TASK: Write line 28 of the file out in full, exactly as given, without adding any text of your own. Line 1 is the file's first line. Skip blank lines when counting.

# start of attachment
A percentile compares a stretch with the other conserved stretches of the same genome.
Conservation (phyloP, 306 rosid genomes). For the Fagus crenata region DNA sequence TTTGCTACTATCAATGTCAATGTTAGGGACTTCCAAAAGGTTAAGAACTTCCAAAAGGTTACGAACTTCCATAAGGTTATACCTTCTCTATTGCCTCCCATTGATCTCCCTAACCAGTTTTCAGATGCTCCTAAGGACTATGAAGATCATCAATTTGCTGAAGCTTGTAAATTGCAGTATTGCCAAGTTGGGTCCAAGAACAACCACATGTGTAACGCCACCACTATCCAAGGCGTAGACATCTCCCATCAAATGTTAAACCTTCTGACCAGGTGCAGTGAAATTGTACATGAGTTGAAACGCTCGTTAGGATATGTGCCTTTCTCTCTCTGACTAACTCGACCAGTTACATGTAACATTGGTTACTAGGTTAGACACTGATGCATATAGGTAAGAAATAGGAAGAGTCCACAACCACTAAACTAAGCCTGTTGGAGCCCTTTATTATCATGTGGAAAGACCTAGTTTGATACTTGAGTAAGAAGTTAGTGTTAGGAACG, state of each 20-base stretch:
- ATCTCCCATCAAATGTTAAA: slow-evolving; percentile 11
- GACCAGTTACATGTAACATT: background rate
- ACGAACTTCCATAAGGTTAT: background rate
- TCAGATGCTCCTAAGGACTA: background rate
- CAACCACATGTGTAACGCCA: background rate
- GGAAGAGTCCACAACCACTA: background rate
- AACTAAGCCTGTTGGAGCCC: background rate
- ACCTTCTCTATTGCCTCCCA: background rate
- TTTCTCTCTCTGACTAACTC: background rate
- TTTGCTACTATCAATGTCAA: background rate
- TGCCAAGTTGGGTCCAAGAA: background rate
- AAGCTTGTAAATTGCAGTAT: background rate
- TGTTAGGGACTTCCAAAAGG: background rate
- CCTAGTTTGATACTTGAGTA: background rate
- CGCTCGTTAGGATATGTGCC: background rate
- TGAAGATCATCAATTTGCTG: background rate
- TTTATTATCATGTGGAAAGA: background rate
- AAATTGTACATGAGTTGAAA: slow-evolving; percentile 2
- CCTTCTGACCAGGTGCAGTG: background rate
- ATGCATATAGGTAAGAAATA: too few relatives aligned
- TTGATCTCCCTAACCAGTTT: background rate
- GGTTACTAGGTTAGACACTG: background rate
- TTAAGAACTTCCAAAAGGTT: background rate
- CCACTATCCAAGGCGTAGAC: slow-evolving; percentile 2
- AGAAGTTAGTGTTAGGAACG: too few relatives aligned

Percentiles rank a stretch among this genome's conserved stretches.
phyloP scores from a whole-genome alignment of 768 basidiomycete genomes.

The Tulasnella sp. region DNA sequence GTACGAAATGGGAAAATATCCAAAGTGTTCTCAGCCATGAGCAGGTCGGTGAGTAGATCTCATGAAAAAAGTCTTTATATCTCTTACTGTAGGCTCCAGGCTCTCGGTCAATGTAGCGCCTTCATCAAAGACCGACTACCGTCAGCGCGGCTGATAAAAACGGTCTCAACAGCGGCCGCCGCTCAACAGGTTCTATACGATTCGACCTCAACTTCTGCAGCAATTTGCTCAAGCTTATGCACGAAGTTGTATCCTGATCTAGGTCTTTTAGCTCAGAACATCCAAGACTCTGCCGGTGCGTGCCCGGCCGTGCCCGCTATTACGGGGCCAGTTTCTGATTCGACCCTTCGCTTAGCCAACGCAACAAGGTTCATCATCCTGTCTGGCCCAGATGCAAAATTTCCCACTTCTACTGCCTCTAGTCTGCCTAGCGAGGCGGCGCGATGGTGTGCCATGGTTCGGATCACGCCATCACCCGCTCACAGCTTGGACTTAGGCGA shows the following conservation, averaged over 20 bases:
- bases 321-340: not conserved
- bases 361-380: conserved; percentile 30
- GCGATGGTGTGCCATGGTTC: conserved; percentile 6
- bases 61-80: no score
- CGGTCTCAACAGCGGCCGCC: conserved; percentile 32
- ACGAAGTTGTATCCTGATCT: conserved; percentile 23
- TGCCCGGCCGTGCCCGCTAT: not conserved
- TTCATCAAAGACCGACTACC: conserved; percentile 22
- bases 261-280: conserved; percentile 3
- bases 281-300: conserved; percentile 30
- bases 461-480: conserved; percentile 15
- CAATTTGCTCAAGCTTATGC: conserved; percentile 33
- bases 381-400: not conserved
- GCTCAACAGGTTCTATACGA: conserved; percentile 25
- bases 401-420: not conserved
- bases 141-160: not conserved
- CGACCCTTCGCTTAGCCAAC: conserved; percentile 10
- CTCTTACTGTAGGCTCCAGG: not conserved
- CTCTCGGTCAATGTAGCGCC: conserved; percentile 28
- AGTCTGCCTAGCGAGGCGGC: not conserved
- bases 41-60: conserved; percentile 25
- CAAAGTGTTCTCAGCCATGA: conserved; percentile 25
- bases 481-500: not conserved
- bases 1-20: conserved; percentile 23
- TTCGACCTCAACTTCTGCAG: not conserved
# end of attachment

Percentiles rank a stretch among this genome's conserved stretches.